James Moore: Grudging respect for the abrasive Mr Hohn, Royal Mail’s biggest shareholder
Outlook. Also: Arm can stand up to this undeserved snub
James Moore is the Independent's Associate Business Editor and writes the Outlook City comment column from Tuesday to Friday. He also has a keen interest in disability issues and when not attempting to further injure himself playing wheelchair basketball.
Wednesday 23 October 2013
If you’re like me and you kept your allocation of Royal Mail stock from the recent privatisation, say hello to TCI. The hedge fund has been gobbling up the shares of those who sold and is now the biggest private holder on the register. Fireworks could follow. TCI stands for The Children’s Investment Fund Management, so named because the fund, run by Christopher Hohn, kicks a substantial annual donation over to his wife’s Children’s Investment Fund Foundation.
If that makes it sound cuddly, it shouldn’t. Mr Hohn is not well-loved in the corporate world thanks to the aggressive assaults he has made on a host of underperforming companies.
He is not well loved in certain chancelleries either, given his willingness to launch salvos against state-run, state-backed, or state-linked companies in countries where that’s just not the done thing. While his tactics haven’t always proved successful, he has nonetheless notched some notable victories.
No surprise, then, that his activities and abrasive style haven’t won him friends. One executive described him as “poison” and he has even received death threats.
The outcomes of Mr Hohn’s activities haven’t always proved beneficial either. Take his attack on ABN Amro, which ultimately led to the takeover of the Dutch bank by Royal Bank of Scotland, and the latter’s near collapse.
The responsibility for that debacle lies with Fred Goodwin, his pals and the regulators who were asleep at the wheel. But Mr Hohn’s role in the drama shouldn’t be forgotten.
Despite all this, I have a certain amount of respect for someone willing to stand up to vested corporate interests and shout “yah boo sucks to you”. Mr Hohn’s habit of attending annual meetings is also laudable when far too many institutional investors can’t even be bothered to vote on annual reports.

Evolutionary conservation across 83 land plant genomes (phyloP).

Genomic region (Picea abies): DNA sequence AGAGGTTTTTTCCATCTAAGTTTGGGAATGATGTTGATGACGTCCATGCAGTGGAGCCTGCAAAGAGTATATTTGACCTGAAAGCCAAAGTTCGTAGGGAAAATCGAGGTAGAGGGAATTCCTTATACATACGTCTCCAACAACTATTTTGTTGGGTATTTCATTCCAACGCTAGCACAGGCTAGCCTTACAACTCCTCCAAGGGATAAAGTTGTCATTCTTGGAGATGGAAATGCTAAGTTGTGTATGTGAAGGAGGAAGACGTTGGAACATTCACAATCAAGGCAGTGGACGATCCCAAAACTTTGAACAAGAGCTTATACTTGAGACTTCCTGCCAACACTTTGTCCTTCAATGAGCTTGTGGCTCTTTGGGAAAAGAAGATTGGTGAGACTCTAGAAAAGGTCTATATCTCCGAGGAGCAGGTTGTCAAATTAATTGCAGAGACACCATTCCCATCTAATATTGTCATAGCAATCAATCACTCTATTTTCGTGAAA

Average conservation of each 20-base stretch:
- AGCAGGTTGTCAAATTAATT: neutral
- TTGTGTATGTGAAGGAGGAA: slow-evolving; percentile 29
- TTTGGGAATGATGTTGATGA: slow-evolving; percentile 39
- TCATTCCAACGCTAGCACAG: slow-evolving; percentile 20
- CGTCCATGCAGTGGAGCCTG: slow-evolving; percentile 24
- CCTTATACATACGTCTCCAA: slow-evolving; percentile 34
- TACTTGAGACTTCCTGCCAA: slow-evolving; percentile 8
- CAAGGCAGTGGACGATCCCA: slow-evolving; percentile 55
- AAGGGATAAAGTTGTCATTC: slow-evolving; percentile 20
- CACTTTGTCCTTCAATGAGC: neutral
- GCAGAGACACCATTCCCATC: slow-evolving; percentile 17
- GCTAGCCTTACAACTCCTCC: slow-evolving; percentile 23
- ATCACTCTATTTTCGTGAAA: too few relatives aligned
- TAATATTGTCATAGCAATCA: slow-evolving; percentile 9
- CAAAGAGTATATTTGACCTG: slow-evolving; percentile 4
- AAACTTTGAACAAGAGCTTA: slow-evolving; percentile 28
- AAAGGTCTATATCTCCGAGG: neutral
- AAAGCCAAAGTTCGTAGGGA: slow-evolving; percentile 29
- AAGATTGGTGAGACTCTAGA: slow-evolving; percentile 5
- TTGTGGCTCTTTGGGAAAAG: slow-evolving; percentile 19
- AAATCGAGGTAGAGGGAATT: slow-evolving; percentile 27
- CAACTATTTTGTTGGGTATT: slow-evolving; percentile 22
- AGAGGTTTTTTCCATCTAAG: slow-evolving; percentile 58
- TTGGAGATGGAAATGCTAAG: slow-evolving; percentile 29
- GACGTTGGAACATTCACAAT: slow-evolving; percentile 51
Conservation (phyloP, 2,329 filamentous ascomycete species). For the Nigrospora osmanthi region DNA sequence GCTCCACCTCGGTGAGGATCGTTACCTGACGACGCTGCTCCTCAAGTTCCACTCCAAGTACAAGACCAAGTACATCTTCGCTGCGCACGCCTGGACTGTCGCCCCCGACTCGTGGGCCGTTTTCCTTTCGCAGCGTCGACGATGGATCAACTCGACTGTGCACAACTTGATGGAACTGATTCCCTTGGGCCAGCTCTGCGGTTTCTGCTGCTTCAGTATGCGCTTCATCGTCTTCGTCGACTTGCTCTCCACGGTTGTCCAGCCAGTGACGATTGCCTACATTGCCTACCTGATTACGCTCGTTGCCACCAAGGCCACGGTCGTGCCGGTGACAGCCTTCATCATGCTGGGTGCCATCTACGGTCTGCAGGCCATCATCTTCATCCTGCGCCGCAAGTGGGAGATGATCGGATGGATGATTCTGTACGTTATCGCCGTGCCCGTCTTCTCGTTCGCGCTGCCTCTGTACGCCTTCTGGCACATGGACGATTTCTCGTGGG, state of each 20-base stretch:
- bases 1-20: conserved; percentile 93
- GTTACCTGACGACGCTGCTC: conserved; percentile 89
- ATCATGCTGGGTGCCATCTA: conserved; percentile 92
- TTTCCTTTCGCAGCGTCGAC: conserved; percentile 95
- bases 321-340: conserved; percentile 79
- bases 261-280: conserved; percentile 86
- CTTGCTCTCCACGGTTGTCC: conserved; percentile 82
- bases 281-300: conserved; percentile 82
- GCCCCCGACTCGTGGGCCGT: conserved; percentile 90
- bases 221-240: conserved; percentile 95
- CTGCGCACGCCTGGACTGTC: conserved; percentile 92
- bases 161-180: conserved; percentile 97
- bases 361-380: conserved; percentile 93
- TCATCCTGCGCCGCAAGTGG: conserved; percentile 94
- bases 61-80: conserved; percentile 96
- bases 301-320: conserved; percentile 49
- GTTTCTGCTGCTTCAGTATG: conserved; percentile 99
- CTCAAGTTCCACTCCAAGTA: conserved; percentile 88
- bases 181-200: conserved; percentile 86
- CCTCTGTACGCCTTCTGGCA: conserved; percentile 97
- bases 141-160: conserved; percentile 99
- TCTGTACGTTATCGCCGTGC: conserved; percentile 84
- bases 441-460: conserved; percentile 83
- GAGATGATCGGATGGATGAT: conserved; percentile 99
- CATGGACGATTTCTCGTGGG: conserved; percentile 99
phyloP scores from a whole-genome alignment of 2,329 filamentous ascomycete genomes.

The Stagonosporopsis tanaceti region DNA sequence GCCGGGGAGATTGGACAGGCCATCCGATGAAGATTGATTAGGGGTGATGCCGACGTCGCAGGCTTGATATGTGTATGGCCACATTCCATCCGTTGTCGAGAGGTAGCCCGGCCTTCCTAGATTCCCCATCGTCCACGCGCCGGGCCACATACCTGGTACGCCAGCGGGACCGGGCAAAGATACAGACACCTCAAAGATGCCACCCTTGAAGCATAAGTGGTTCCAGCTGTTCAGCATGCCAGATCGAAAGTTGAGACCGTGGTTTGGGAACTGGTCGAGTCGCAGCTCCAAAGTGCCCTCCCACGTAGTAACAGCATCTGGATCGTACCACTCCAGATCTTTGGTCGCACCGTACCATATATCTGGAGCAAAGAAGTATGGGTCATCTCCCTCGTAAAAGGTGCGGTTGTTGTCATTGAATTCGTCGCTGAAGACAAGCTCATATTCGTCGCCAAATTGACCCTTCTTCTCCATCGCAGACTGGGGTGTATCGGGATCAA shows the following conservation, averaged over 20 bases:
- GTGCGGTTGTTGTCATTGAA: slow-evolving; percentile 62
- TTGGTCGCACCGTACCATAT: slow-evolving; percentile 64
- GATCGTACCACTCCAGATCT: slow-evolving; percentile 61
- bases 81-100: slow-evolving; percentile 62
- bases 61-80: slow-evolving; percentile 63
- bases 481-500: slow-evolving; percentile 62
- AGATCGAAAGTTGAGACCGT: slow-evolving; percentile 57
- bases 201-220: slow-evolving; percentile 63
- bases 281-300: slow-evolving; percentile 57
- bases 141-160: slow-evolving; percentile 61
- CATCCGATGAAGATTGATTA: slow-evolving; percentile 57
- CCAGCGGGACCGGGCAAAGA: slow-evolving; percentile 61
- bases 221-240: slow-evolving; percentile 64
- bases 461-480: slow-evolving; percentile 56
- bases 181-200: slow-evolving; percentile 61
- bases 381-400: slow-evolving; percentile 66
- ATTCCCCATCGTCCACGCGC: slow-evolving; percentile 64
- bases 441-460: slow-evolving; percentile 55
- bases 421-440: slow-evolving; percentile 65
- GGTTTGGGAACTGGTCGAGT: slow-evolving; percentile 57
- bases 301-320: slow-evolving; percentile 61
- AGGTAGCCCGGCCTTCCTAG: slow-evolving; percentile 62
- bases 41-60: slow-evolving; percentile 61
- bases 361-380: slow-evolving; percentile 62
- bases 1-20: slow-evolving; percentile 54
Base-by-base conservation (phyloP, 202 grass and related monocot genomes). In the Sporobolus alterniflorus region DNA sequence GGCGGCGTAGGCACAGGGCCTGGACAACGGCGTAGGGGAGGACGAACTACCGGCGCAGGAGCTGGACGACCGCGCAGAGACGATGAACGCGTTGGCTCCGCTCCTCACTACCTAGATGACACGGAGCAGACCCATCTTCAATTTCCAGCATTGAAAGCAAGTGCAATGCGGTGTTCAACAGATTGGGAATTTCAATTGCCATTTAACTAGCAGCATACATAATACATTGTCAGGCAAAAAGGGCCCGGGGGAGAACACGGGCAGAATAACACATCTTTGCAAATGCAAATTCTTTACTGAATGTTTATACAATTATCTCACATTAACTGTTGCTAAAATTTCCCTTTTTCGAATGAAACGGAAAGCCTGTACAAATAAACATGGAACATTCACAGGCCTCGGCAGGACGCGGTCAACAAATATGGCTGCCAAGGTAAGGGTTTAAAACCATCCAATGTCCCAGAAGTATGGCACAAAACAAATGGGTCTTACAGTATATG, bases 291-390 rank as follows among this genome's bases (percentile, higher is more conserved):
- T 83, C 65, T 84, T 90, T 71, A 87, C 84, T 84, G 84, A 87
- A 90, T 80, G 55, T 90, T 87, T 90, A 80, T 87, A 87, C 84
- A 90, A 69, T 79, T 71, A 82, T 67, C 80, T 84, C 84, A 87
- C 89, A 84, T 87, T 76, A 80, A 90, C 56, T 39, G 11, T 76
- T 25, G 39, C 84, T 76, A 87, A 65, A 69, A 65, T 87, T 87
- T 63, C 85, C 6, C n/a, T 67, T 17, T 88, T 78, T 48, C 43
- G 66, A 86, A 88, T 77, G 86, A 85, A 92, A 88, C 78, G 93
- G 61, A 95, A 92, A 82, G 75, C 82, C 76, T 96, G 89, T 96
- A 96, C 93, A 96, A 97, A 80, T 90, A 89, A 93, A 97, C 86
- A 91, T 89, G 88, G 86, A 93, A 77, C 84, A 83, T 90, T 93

He has recently taken a softer approach, and even had the Wall Street Journal gushing about how the Prius-driving yogi (he does yoga) has become “a changed man”. Don’t believe the hype. Mr Hohn didn’t buy in for fun and if Royal Mail doesn’t run fast, he may run it over. Life for its directors just got a whole lot more interesting.
Arm can stand up to this undeserved snub
Buy on the rumour, sell on the news, is an old City saying. The Cambridge-based chip designer Arm Holdings, whose products power smart phones, tablets and a host of other gadgets, was the victim of it yesterday.
Its shares initially fell 7 per cent even though it announced revenues were up by more than a quarter, and profits by more than a third – better than the City’s consensus forecasts. But the market wanted an excuse to dump the shares, which have been run up strongly in recent weeks, and it found it in the royalties, the fee the company takes from every chip sold. They grew by “only” 14 per cent.
Cue a bout of profit-taking despite the company arguing that the comparable industrywide number was 2 per cent. In the meantime, it sold a truckload of new licences to make Arm chips, many to new customers, and there appears to have been precious little impact on the numbers from Intel’s aggressive move into the smartphone chip market. Actually, there’s ample room for two, given the expansion of the market for smartphones and tablets globally as more and more people move into income brackets where they become affordable.
The only real disappointment with Arm is that there aren’t more like it on these shores. But is there a risk of it falling into the arms of an overseas predator? The experience of Dell with Autonomy, another one-time UK tech champion, may make the Americans more cautious than they were. Not that Arm needs to worry too much. The shares still enjoy a sky-high rating, even after yesterday’s slippage, providing it with some formidable armour.
Unsavoury Co-op game may have a winning end
Peter Marks gave his side of the (horror) story that is the Co-op bank before MPs yesterday, and it wasn’t a pretty sight. He sought to blame successive chief executives of the lender for its troubles. Even though, as chief executive of Co-op Group, he sat on the bank’s board.
Neville Richardson, who was one of those former chief executives, tells a different story, blaming the board of the Co-op for heaping too many different initiatives on the bank, and the group.
Do you have children? If so, you’ll be well aware of what’s going on here and it’s not a pretty sight. It’s a playground game of “he said, she said”.
Len Wardle, the chairman of the Co-operative Group for the last six years, yesterday said he was stepping down. He talked of being “immensely proud to have led the group” but it’s where he’s led it that is the problem. Mr Wardle should have taken these children in hand.
Now he wants to persuade members of the Co-op of the need to appoint a strong independent chairman.
It won’t make up for the mess he has left that person with but if the Co-op gets that, at least the postscript to Mr Wardle’s term may prove worthwhile.
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